Healthy Leaf Drop: This happens in most cases due to lack of water but can also indicate a health issue with the tree so give it a close examination.
Yellow Leaves: These will usually also drop and indicate too much water and poor drainage. Reduce watering and the tree should return to good health.
Stink Bug Infestation: This is a big one, and dreaded, as the fruit is punctured and drops off and tree slowly dies.
If they are known in your area, my advice is to get a jump on them by spraying your trees completely in early spring with an organic horticultural oil but if they are already there then you will need program of organic insecticide as per the manufacture’s recommendations.
No Room Citrus Tips
Why don’t you try growing citrus in pots?
This is also brilliant for those who are renting as you can simply take your ‘movable orchard’ with you and there are lots of dwarf citrus available.
You will need as deep a pot as possible and repot every two years.
An old but clever way to grow citrus in limited space to train it to grow up a wall.
Espalier style, as it is called, needs careful planning and constant maintenance, but if you have the time, it’s an easy way to make use of tight spaces and provide a stunning backdrop in a courtyard or garden.
DOWN IN YOUR GARDEN: Mandy, Children’s Playgroup Garden, Tuggerah
The Central Coast Wetlands is a majestic open-spaced wonderment of nature nestled in the heart of The Coast and today I am standing, surrounded by smiling Mums and Dads, some carrying babies, others delightfully juggling conversations with each other, encircling their pre-schoolers who are gardening and playing in the Community Garden here.
Children are covered with dirt, watering plants, in awe of the worms, birds and bugs and all under the enchantment of Mandy McLoughlin Dos Santos, a bright and bubbly, early childhood educator who sings about growing things and tells stories about healthy, fun, eating.
You can’t help but be drawn into the magic that Mandy has created in the ‘SWAMP’ (Sustainable Agricultural Wetlands Project) garden.
There are pumpkins, zucchinis and snow peas that the children helped grow last term and are now cooking up for a snack right here in amongst the garden beds and not a single child is not as enthused as I find myself.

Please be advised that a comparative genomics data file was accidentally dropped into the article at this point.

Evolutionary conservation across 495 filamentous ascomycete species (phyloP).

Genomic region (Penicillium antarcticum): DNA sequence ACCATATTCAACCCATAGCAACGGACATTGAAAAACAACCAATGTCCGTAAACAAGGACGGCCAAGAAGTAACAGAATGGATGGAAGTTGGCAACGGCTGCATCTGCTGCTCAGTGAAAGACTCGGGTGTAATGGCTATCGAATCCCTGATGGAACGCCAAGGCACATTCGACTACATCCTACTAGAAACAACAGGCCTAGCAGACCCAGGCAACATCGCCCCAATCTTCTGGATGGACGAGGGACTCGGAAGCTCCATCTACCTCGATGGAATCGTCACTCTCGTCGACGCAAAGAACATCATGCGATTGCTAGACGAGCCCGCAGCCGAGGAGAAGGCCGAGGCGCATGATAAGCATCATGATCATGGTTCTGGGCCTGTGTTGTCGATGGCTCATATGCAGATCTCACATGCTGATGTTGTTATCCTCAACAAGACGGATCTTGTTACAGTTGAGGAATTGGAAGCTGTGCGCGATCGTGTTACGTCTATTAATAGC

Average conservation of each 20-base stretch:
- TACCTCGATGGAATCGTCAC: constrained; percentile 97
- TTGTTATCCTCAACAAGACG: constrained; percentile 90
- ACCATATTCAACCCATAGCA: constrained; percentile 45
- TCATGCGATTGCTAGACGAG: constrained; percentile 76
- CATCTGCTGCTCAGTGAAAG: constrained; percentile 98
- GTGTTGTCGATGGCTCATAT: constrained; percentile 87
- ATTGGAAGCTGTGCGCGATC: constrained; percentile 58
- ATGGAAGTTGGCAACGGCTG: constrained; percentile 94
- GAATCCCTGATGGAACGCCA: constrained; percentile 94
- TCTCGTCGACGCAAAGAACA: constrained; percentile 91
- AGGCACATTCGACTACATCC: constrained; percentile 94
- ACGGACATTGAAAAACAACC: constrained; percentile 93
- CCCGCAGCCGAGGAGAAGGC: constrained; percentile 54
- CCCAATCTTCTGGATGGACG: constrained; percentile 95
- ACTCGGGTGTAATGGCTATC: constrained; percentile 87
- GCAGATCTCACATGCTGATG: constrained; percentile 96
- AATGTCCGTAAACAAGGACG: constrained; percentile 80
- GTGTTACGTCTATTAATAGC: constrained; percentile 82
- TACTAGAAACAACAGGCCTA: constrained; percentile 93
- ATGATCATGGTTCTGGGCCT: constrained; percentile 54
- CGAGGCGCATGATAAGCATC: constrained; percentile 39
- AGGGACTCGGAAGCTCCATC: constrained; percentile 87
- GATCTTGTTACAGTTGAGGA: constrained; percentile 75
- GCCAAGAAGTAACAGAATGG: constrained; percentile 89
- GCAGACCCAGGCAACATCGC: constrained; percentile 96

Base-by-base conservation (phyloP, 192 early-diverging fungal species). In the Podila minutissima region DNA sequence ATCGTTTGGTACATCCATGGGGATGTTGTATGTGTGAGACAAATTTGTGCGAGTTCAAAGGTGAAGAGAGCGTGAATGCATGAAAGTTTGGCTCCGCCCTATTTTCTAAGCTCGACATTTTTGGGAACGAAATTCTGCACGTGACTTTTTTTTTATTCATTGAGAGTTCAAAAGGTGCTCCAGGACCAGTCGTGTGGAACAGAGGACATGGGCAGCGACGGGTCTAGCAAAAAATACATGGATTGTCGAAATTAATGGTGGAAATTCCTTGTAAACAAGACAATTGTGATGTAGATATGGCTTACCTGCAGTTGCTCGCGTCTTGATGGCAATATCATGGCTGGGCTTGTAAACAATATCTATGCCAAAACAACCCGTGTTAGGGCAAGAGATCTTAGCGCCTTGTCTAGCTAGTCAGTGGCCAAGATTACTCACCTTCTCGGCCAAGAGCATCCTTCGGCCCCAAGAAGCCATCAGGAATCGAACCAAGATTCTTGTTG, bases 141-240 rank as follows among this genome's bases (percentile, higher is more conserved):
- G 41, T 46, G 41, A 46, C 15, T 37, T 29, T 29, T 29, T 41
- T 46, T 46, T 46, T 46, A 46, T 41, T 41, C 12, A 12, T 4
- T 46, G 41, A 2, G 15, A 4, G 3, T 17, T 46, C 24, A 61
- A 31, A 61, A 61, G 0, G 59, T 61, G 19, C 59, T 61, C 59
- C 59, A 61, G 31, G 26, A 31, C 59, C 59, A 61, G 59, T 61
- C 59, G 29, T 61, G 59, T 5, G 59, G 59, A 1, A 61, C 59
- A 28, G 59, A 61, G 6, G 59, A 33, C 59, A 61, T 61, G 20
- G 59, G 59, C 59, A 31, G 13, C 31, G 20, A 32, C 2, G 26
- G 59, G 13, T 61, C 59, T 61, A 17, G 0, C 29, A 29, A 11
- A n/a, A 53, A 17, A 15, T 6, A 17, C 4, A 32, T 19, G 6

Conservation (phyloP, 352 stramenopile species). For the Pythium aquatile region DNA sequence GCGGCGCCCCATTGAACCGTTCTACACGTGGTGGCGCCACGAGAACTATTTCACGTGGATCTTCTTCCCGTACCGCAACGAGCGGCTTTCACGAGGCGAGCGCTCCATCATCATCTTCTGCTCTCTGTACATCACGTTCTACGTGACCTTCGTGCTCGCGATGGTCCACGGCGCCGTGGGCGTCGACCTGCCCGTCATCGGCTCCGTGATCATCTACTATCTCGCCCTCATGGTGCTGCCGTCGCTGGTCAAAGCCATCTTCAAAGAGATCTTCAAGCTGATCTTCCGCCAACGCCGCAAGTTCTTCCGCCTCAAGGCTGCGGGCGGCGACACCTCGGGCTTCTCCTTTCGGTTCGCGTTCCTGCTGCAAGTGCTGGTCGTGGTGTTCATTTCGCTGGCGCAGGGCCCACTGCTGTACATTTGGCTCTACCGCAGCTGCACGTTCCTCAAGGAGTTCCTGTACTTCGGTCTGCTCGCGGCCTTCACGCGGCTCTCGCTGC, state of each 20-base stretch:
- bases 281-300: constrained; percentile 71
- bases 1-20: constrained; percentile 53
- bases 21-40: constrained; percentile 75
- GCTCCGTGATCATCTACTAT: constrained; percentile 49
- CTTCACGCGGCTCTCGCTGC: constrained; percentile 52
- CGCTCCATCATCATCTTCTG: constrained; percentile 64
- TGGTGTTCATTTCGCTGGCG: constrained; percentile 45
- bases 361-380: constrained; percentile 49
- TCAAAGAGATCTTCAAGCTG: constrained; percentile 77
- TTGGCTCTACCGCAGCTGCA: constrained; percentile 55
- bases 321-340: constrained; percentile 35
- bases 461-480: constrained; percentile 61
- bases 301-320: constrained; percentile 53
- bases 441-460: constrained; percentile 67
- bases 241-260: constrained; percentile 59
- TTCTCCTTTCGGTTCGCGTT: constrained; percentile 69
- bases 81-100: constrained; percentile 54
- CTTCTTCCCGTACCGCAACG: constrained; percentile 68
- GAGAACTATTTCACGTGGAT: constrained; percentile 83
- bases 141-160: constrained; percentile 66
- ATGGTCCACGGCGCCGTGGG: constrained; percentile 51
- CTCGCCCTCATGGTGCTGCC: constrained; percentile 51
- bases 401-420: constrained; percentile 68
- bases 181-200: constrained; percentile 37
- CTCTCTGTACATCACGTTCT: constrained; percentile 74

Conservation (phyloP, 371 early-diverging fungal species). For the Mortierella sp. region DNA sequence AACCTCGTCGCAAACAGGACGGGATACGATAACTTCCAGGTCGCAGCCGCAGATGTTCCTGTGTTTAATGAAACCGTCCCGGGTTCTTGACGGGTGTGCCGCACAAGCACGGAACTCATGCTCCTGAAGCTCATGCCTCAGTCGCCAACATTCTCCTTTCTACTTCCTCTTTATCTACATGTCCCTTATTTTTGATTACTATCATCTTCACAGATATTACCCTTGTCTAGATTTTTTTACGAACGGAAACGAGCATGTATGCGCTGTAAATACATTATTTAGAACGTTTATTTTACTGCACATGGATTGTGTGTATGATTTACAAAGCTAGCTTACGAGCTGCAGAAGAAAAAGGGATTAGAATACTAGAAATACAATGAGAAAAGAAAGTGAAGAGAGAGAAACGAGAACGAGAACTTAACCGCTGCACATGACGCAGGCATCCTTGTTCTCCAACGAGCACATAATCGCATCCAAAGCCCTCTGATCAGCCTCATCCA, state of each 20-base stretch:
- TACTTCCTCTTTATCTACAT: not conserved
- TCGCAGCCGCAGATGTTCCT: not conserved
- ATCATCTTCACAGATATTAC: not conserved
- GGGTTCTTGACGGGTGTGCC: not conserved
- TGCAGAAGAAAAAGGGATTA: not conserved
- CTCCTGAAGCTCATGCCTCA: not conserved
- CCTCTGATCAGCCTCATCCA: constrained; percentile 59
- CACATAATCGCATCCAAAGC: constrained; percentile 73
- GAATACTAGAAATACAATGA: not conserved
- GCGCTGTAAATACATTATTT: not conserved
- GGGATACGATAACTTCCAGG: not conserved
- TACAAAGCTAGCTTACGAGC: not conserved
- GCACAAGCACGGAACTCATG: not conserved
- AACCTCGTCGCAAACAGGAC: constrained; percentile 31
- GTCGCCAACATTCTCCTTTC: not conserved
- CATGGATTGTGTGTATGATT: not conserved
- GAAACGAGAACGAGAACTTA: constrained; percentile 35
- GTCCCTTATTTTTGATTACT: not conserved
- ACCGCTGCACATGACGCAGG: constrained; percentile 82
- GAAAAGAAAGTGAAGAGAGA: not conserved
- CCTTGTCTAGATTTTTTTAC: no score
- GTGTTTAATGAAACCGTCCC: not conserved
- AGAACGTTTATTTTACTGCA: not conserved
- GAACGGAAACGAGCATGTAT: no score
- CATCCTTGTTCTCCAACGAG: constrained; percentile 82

I asked Mandy how her ‘Foodie Nature Playgroup’ came to be.
“Normally when I am working with children it is in preschools or early learning centres and although they might have a garden, the incursion is often inside.
“To be on land, within nature, surrounded by the food and plants we are talking about in our stories or using in our cooking or arts, is magical.
“It connects children to the environment intimately.
“And so much exploration and learning spontaneously occurs, simply by being in an outdoor natural space.”
Three Big Gardening Questions
Q. One Plant You Can’t Live Without:
A. I love snow peas and beans for how they climb and how beautiful their flowers are. They are magical. And such a delight for children to find and pick.
Q. Piece of Advice:
A. Just try. If you are new to the area or gardening, just plant something and see what happens! I have some wonderful advice from my friends and family, including Cheralyn, but also just testing it out myself.
Q. What Do you Think Your Garden Is Missing:
A. Our garden is very young at SWAMP at the moment so I think as it grows, hedges, bushes and trees grow, it will change and evolve. But what I would love are some chickens. That would be great for scrap management from the playgroup and beautiful for the children to be involved with their care.
You can find out more about this amazing garden here: swampcentralcoast.com.au
TIME TO GET YOUR HANDS DIRTY
You could plant artichokes, asparagus crowns, beetroot, broad beans, cabbage, carrot, English spinach, lettuce, mustard, late season onions, parsnip, peas, potatoes, radish, rhubarb crowns, salsify, silverbeet, English daisy, delphinium, dianthus, gloxinia, gypsophila, marigold, roses, spider flower, statice.
PLANT HAPPENINGS ONLINE
Due to COVID restrictions how about a virtual, interactive garden tour? Here are a few.
Sydney Royal Botanic Garden: rbgsyd.nsw.gov.au/Learn/Living-Learning/Virtual-Tours
The Huntington Gardens, California: huntington.org/botanical-collections-tours
The Gardens of Versailles, France: artsandculture.google.com/story/cwWhTPHE38uq4g
Cheralyn Darcey is a gardening author, community garden coordinator and along with Pete Little, hosts ‘At Home with The Gardening Gang’ 8 – 10am every Saturday on Coast FM 96.3.
Contact Cheralyn firstname.lastname@example.org with your questions, events, news or if would like to be a part of ‘
DOWN IN YOUR GARDEN’.